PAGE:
One of the great aspects of Lollapalooza, at least if you’re a parent, is Kidzapalooza. An area designated for kids, with a stage on its own, a playground, and various activities. As Sweden has rather strict age limits at festivals, 13 years, it seemed pretty far of to be able to bring kids to a major festival any time soon, and even though the concept is implemented at the other Lollapalooza-festivals around the world, it was up in the air for some time whether it would also be the case in Stockholm. But it seems like quite some negotiations have gone into it, and Stockholm could thus also host its Kidzapalooza.
As a father of two little thugs this was great news, and I could become the golden parent I’ve achieved for, to make sure that my oldest son could make his festival debut at the age of four. I feel bad that I have not been able to do it before, really bad.
This meant that the Saturday was spent moving between the main festival site and the kids area, and it was a pretty pleasant experience. The area was very calm and clean, with its own set of bathrooms, and plenty of activities to keep the smaller ones happy. Perhaps it will need one more year for even more people to discover the possibility, but it was several in my age that saw it as an opportunity to attend the festival at all, to be honest. Often that is the case, and this provides an opportunity even for the parents, both to attend the festival but of course mainly to experience music with their children.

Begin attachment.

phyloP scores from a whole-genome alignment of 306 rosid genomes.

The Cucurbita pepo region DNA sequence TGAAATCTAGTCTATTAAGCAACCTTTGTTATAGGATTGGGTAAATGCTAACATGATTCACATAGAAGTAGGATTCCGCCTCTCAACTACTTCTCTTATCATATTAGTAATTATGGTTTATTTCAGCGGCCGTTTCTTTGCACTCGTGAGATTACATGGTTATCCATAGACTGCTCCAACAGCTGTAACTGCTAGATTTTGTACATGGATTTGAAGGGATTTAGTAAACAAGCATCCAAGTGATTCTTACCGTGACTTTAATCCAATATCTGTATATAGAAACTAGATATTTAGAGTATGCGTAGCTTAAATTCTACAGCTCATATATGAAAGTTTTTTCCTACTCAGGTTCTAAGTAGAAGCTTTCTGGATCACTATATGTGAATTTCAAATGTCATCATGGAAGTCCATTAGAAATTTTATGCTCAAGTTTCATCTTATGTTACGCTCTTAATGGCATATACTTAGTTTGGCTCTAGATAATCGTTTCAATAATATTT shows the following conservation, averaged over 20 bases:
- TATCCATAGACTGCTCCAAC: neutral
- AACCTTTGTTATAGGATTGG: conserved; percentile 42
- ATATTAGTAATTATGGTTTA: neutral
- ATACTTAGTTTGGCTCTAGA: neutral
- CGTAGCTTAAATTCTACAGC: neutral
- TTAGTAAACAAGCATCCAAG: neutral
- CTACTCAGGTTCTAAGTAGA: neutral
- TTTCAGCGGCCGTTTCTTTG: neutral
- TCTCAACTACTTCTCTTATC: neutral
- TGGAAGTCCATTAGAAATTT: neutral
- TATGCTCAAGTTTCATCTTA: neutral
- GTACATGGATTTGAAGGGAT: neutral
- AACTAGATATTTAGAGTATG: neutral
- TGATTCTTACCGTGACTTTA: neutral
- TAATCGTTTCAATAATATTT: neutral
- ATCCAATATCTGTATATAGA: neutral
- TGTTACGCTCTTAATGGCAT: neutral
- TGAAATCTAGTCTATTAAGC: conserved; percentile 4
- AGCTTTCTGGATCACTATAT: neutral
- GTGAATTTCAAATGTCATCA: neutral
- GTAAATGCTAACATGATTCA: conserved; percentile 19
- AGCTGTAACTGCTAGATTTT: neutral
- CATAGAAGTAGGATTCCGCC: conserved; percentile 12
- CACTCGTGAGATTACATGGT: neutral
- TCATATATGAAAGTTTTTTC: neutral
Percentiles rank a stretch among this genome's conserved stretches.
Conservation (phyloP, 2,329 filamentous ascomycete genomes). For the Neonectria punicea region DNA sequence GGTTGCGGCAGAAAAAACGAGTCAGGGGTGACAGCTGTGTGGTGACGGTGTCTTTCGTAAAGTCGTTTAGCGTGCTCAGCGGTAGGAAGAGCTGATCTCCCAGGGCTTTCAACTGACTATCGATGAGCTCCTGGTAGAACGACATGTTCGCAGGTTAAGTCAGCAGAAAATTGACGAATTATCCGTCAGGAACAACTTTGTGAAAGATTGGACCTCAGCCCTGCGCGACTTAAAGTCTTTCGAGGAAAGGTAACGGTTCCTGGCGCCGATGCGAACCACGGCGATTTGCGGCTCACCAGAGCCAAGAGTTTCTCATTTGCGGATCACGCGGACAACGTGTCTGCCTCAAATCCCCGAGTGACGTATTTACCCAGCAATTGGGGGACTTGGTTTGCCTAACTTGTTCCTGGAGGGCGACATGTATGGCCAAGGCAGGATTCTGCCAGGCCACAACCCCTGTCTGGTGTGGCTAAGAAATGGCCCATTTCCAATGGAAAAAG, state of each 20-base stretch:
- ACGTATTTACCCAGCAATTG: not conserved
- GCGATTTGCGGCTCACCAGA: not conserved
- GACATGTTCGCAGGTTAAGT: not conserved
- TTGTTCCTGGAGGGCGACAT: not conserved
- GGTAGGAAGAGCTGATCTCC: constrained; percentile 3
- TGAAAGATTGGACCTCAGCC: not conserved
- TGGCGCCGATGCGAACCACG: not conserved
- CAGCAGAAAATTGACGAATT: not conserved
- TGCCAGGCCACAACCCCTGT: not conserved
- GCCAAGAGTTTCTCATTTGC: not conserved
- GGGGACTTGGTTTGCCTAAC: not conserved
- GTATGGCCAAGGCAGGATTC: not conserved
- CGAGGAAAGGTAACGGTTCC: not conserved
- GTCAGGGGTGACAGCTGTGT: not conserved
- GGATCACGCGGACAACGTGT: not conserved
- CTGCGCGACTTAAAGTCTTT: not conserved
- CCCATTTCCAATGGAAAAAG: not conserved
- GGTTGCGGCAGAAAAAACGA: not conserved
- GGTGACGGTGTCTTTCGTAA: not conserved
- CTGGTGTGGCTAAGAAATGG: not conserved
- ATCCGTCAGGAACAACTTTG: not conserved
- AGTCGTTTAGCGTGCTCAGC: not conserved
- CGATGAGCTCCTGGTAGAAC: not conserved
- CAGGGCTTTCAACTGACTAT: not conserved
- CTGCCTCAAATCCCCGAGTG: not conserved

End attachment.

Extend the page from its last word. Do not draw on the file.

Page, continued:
At the kids stage there were 4 acts per day, and my son really enjoyed it (his review will be posted later), especially Magiska Skogen and Mumin-disco. I feel bad for the poor bastard to wear a Mumin-trollet costume in the heatwave though. But s/he did it as a pro, kudos! The acts were really interacting with the kids and making sure they had a great time, as one of course would expect, but it is not always a given.
If the Friday at the main site had a strong lineup, the Saturday was a bit more mixed, but the main headliner of the festival, Foo Fighters, played and that was enough of course. There were LOADS of old and new Foo Fighters-shirts in the crowd, so no mistake, they were anticipated.
Even though it was great to bring my son to the festival, it was generated a very different experience while keeping him happy and at the same time seeing some bands. But it was so fun to see his, and other kids, fascination of the big stages, and massive screens. The tent stage, Perrys Stage, had huge LED-screens showing visuals, and at times it felt like there were just as much kids as non-kids in there; that seemed to be the main attraction for many youngsters.
I had hyped Frank Carter & The Rattlesnakes for my son as “punk rockers, and punks push each other in the crowd when they are happy” . That was almost too much for him to wrap his head around, that they were allowed to push others and get away with it. So we were two happy campers heading over to the Park Stage, to see former Gallows singer and his Rattlesnakes, as one of the first acts out for the day. And boy, we were not disappointed! Carter started out full throttle, straight into the crowd and moving around like a maniac. Between songs he asks almost half of the crowd to move from one side to the other, meaning that they had to walk back around the sound booth and over to the other side. “I can’t believe that worked”, Carter laughed.